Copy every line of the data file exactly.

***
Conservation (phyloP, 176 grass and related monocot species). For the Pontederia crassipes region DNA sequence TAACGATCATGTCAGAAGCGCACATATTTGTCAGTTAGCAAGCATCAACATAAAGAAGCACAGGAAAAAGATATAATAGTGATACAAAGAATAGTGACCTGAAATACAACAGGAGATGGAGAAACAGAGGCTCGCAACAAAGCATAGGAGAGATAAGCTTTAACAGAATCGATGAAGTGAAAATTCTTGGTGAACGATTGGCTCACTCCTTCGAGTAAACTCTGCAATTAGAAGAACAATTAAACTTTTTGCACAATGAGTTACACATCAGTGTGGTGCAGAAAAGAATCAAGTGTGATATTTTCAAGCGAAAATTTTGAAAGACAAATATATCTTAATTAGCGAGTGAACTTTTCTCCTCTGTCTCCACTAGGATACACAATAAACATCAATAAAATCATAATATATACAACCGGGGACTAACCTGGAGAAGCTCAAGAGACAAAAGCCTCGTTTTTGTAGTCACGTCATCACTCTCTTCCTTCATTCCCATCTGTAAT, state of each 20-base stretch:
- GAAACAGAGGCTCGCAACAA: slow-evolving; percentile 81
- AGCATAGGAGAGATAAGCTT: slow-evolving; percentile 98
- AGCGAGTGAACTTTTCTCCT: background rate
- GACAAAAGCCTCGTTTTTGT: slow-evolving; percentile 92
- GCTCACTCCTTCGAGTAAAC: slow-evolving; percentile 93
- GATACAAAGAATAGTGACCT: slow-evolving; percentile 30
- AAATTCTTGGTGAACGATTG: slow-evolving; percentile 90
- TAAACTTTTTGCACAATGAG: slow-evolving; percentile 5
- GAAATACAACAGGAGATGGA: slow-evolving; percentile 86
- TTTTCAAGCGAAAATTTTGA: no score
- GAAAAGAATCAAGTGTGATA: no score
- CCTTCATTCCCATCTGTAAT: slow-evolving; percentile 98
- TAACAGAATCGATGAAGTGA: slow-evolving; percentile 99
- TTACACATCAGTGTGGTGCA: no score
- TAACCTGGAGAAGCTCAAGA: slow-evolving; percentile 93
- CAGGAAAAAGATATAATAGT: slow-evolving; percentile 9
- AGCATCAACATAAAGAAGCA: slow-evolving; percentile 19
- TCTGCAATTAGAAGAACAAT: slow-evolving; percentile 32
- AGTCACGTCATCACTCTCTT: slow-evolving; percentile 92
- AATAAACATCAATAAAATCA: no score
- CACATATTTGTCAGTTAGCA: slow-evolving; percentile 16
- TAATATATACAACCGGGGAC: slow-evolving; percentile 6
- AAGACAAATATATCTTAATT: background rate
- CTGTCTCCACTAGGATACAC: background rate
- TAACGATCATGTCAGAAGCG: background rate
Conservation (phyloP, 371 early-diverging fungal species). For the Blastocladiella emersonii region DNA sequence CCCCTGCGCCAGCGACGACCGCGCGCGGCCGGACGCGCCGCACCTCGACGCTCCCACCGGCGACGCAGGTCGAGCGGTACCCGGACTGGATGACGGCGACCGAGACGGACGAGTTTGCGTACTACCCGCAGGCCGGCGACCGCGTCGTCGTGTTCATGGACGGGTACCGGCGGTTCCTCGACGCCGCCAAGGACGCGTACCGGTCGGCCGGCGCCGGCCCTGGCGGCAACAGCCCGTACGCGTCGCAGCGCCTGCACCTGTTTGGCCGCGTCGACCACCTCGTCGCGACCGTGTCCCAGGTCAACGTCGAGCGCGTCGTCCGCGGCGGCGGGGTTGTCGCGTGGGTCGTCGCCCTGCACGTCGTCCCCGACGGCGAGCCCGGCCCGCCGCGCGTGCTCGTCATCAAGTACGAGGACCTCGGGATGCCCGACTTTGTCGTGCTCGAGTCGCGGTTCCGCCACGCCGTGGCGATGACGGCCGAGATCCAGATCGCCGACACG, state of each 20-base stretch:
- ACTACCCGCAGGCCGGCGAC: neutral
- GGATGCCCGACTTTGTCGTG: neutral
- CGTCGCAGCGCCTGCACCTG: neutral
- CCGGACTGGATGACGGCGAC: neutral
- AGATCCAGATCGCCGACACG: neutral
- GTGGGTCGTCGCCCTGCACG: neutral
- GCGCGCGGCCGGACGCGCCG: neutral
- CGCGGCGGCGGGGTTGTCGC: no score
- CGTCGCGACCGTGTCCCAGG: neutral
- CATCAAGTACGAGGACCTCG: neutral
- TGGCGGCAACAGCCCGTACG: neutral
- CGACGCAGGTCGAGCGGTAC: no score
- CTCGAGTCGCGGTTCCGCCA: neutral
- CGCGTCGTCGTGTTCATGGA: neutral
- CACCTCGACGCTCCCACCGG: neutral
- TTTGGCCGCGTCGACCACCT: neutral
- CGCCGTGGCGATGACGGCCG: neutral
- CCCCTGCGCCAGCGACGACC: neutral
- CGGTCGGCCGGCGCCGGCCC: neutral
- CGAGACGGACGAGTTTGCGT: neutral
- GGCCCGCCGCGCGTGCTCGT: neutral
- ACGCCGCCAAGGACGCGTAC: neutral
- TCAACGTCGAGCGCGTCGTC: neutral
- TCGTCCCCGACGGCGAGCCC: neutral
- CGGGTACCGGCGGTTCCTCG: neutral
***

Conservation (phyloP, 176 grass and related monocot species). For the Pontederia crassipes region DNA sequence TAACGATCATGTCAGAAGCGCACATATTTGTCAGTTAGCAAGCATCAACATAAAGAAGCACAGGAAAAAGATATAATAGTGATACAAAGAATAGTGACCTGAAATACAACAGGAGATGGAGAAACAGAGGCTCGCAACAAAGCATAGGAGAGATAAGCTTTAACAGAATCGATGAAGTGAAAATTCTTGGTGAACGATTGGCTCACTCCTTCGAGTAAACTCTGCAATTAGAAGAACAATTAAACTTTTTGCACAATGAGTTACACATCAGTGTGGTGCAGAAAAGAATCAAGTGTGATATTTTCAAGCGAAAATTTTGAAAGACAAATATATCTTAATTAGCGAGTGAACTTTTCTCCTCTGTCTCCACTAGGATACACAATAAACATCAATAAAATCATAATATATACAACCGGGGACTAACCTGGAGAAGCTCAAGAGACAAAAGCCTCGTTTTTGTAGTCACGTCATCACTCTCTTCCTTCATTCCCATCTGTAAT, state of each 20-base stretch:
- GAAACAGAGGCTCGCAACAA: slow-evolving; percentile 81
- AGCATAGGAGAGATAAGCTT: slow-evolving; percentile 98
- AGCGAGTGAACTTTTCTCCT: background rate
- GACAAAAGCCTCGTTTTTGT: slow-evolving; percentile 92
- GCTCACTCCTTCGAGTAAAC: slow-evolving; percentile 93
- GATACAAAGAATAGTGACCT: slow-evolving; percentile 30
- AAATTCTTGGTGAACGATTG: slow-evolving; percentile 90
- TAAACTTTTTGCACAATGAG: slow-evolving; percentile 5
- GAAATACAACAGGAGATGGA: slow-evolving; percentile 86
- TTTTCAAGCGAAAATTTTGA: no score
- GAAAAGAATCAAGTGTGATA: no score
- CCTTCATTCCCATCTGTAAT: slow-evolving; percentile 98
- TAACAGAATCGATGAAGTGA: slow-evolving; percentile 99
- TTACACATCAGTGTGGTGCA: no score
- TAACCTGGAGAAGCTCAAGA: slow-evolving; percentile 93
- CAGGAAAAAGATATAATAGT: slow-evolving; percentile 9
- AGCATCAACATAAAGAAGCA: slow-evolving; percentile 19
- TCTGCAATTAGAAGAACAAT: slow-evolving; percentile 32
- AGTCACGTCATCACTCTCTT: slow-evolving; percentile 92
- AATAAACATCAATAAAATCA: no score
- CACATATTTGTCAGTTAGCA: slow-evolving; percentile 16
- TAATATATACAACCGGGGAC: slow-evolving; percentile 6
- AAGACAAATATATCTTAATT: background rate
- CTGTCTCCACTAGGATACAC: background rate
- TAACGATCATGTCAGAAGCG: background rate
Conservation (phyloP, 371 early-diverging fungal species). For the Blastocladiella emersonii region DNA sequence CCCCTGCGCCAGCGACGACCGCGCGCGGCCGGACGCGCCGCACCTCGACGCTCCCACCGGCGACGCAGGTCGAGCGGTACCCGGACTGGATGACGGCGACCGAGACGGACGAGTTTGCGTACTACCCGCAGGCCGGCGACCGCGTCGTCGTGTTCATGGACGGGTACCGGCGGTTCCTCGACGCCGCCAAGGACGCGTACCGGTCGGCCGGCGCCGGCCCTGGCGGCAACAGCCCGTACGCGTCGCAGCGCCTGCACCTGTTTGGCCGCGTCGACCACCTCGTCGCGACCGTGTCCCAGGTCAACGTCGAGCGCGTCGTCCGCGGCGGCGGGGTTGTCGCGTGGGTCGTCGCCCTGCACGTCGTCCCCGACGGCGAGCCCGGCCCGCCGCGCGTGCTCGTCATCAAGTACGAGGACCTCGGGATGCCCGACTTTGTCGTGCTCGAGTCGCGGTTCCGCCACGCCGTGGCGATGACGGCCGAGATCCAGATCGCCGACACG, state of each 20-base stretch:
- ACTACCCGCAGGCCGGCGAC: neutral
- GGATGCCCGACTTTGTCGTG: neutral
- CGTCGCAGCGCCTGCACCTG: neutral
- CCGGACTGGATGACGGCGAC: neutral
- AGATCCAGATCGCCGACACG: neutral
- GTGGGTCGTCGCCCTGCACG: neutral
- GCGCGCGGCCGGACGCGCCG: neutral
- CGCGGCGGCGGGGTTGTCGC: no score
- CGTCGCGACCGTGTCCCAGG: neutral
- CATCAAGTACGAGGACCTCG: neutral
- TGGCGGCAACAGCCCGTACG: neutral
- CGACGCAGGTCGAGCGGTAC: no score
- CTCGAGTCGCGGTTCCGCCA: neutral
- CGCGTCGTCGTGTTCATGGA: neutral
- CACCTCGACGCTCCCACCGG: neutral
- TTTGGCCGCGTCGACCACCT: neutral
- CGCCGTGGCGATGACGGCCG: neutral
- CCCCTGCGCCAGCGACGACC: neutral
- CGGTCGGCCGGCGCCGGCCC: neutral
- CGAGACGGACGAGTTTGCGT: neutral
- GGCCCGCCGCGCGTGCTCGT: neutral
- ACGCCGCCAAGGACGCGTAC: neutral
- TCAACGTCGAGCGCGTCGTC: neutral
- TCGTCCCCGACGGCGAGCCC: neutral
- CGGGTACCGGCGGTTCCTCG: neutral